Verrazano Bridge History

10 Little Known Facts About the Verrazano Bridge

The Verrazano Bridge

As one of the most iconic Staten Island landmarks, the Verrazano Bridge provides millions of commuters with safe passage to the outer boroughs. Homes for sale near the Verrazano Bridge offer a multitude of convenience and some of the borough’s most gorgeous views. The structure was named after Italian Giovanni da Verrazzano who was the first European explorer to sail the Atlantic coast of North America. Unfortunately, New York City officials misspelled the bridge’s namesake using only one “z” in the spelling of the name in its 1964 unveiling. In October 2018, the spelling error that had spanned decades was finally corrected when Governor Cuomo who agreed to add a long-lost “z” to Staten Island’s Verrazzano-Narrows Bridge Grammatical errors aside, the bridge has a long and interesting history.

Here are 10 little-known facts about the Verrazano Bridge

01.) It was one of the fastest bridges ever built! The Verrazano only took five years to complete. This was a sharp contrast to the Brooklyn Bridge which took almost 16 years from start to finish.

02.) Close to 7,000 residents in Bay Ridge, Brooklyn were displaced to make room for the construction of the Verrazano. Thanks to eminent domain these Brooklynites were forced to move to other areas of their borough, with some choosing to relocate entirely to Staten Island.

03.) The Verrazano is the world’s heaviest bridge weighing a whopping 1,265,000 tons!

04.) On the day of its original opening, the cost of the toll was $0.50. It now costs commuters $17.00 to cross one way.

05.) The Verrazano Bridge was designed by architect Othmar Amman. Amman went on to design 5 additional New York City area bridges including the George Washington, Bayonne, Triborough, Bronx Whitestone, and Throgsneck.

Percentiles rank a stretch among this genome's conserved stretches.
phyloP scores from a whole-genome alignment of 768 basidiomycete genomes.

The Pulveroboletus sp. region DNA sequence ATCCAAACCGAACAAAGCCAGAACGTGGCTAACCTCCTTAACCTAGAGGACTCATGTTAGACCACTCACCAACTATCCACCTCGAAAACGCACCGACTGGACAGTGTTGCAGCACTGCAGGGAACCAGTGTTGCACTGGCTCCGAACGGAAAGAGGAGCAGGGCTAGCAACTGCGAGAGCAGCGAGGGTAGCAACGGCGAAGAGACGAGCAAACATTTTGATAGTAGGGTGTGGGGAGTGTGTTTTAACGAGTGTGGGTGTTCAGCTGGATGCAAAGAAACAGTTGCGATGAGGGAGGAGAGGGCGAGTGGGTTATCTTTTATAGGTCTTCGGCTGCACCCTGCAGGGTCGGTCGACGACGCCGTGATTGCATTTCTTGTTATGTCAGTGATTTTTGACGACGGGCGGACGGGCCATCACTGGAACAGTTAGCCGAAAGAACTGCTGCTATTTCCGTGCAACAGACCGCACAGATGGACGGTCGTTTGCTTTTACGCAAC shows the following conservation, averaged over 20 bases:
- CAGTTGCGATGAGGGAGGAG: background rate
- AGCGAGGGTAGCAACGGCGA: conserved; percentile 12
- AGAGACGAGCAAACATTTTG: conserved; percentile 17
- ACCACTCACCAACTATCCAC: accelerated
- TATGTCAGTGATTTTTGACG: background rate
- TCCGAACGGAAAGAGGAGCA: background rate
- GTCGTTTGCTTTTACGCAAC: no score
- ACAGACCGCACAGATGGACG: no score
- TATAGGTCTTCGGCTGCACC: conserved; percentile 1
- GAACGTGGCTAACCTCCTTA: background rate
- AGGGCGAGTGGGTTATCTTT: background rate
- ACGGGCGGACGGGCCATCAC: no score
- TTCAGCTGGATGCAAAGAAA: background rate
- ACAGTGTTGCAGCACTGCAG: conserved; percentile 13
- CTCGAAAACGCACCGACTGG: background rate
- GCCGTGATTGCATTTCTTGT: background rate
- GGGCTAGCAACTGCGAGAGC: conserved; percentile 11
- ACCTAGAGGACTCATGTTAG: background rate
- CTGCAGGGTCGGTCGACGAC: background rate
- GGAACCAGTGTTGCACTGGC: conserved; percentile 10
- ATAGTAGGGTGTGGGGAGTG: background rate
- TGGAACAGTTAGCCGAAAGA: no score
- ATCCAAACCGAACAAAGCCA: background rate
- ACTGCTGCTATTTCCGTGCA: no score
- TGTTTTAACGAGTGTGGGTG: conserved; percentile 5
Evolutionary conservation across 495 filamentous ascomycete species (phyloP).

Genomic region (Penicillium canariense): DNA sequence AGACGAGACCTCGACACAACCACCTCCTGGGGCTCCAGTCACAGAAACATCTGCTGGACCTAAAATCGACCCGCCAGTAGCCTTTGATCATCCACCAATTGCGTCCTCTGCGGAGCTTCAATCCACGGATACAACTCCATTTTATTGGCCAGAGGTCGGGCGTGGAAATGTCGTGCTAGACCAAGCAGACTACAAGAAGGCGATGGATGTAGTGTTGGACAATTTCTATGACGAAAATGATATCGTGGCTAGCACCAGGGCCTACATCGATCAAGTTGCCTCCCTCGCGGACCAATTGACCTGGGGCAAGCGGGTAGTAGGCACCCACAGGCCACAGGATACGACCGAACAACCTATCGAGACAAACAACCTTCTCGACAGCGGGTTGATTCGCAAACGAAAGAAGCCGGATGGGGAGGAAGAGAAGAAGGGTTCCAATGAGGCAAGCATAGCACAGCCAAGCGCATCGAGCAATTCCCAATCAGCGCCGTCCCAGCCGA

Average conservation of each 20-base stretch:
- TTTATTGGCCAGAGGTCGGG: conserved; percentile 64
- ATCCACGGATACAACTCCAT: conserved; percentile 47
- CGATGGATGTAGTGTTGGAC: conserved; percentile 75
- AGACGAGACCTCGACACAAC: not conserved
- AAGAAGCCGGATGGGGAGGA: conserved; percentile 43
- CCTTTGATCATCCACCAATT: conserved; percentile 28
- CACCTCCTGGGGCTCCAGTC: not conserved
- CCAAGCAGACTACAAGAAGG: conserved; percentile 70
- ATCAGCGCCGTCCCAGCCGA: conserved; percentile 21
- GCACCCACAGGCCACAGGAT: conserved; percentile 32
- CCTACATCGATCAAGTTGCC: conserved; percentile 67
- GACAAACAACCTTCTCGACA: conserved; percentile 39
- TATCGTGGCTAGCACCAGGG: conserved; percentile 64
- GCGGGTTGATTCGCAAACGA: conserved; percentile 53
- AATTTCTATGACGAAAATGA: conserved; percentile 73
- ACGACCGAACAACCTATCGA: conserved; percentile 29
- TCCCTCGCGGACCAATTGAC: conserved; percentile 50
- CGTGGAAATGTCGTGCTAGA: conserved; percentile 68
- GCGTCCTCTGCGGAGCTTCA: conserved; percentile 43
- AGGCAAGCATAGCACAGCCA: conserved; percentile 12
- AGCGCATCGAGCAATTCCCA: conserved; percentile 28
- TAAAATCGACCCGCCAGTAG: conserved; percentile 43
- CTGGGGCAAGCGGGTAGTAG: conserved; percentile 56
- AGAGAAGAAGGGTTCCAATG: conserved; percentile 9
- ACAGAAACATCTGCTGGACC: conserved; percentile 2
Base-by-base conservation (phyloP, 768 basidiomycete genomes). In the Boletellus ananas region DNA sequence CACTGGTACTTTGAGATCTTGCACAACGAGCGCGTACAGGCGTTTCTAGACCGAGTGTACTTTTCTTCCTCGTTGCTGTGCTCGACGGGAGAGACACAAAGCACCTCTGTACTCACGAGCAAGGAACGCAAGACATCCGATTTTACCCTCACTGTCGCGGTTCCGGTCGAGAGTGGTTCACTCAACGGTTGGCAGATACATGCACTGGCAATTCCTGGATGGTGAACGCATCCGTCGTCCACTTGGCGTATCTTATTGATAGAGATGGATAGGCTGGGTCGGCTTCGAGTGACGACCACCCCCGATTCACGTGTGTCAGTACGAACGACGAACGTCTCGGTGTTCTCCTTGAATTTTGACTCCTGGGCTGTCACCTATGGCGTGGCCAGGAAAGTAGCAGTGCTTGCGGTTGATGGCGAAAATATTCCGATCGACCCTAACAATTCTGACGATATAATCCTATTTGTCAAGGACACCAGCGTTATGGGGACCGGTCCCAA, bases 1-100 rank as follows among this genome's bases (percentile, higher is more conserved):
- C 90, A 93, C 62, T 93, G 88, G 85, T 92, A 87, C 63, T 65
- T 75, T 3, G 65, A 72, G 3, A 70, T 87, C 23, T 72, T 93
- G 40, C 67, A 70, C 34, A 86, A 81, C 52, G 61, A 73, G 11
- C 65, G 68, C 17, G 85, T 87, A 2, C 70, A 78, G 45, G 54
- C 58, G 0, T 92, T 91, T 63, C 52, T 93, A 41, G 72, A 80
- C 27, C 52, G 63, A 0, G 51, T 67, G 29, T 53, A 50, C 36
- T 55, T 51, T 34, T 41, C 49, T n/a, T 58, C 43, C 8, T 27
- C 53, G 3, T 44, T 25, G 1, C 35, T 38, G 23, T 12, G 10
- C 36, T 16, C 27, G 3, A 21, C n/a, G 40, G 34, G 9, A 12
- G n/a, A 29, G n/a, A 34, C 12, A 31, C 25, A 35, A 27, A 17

06.) The upper and lower decks of the Verrazano did not open at the same time. The upper deck opened in November of 1964. However, the lower deck wasn’t opened until five years later in 1969. The reason for two decks? To accommodate the massive amount of traffic influx as people began to call Staten Island home.

07.) Surprisingly, animals have caused a lot of issues on the Verrazano Bridge. With Staten Island’s rising deer population, it’s no wonder a few have ended up attempting to cross the historic bridge. In addition, peregrine falcons have nested on the Verrazano for years with New York City’s Environmental Protection officials working in conjunction with the MTA to ensure these birds are kept safe.

08.) Regular maintenance of the Verrazano Bridge is a must. It takes approximately 11,530 gallons of paint to help protect the bridge and keep it looking beautiful despite New York City’s harsh weather elements.

09.) On June 28, 1976, the world’s largest American flag was hung on the Verrazano Bridge to celebrate our country’s bicentennial. However, the designer did not consider the force of the wind across the structure and the 71,000-foot flag became shredded in just a few hours.

10.) It cost approximately $320 million to build the Verrazano Bridge in 1964. In 2019, the comparable cost would be close to 3 billion dollars, a substantial difference.

Interested in homes for sale near the Verrazano Bridge? Holly’s Staten Island Buzz Realty Inc. is dedicated to addressing all your realty needs in the borough we love. As a native Staten Island, Holly Wiesner Olivieri has called the north shore home for her entire life. Are you ready to work with a realty firm that is committed to the Staten Island community and its unique history? Contact Holly’s Staten Island Buzz Realty 60 Bay St. Suite 701 Staten Island N.Y.10301 Today! Office: #718-702-6848 or #917-414-0847

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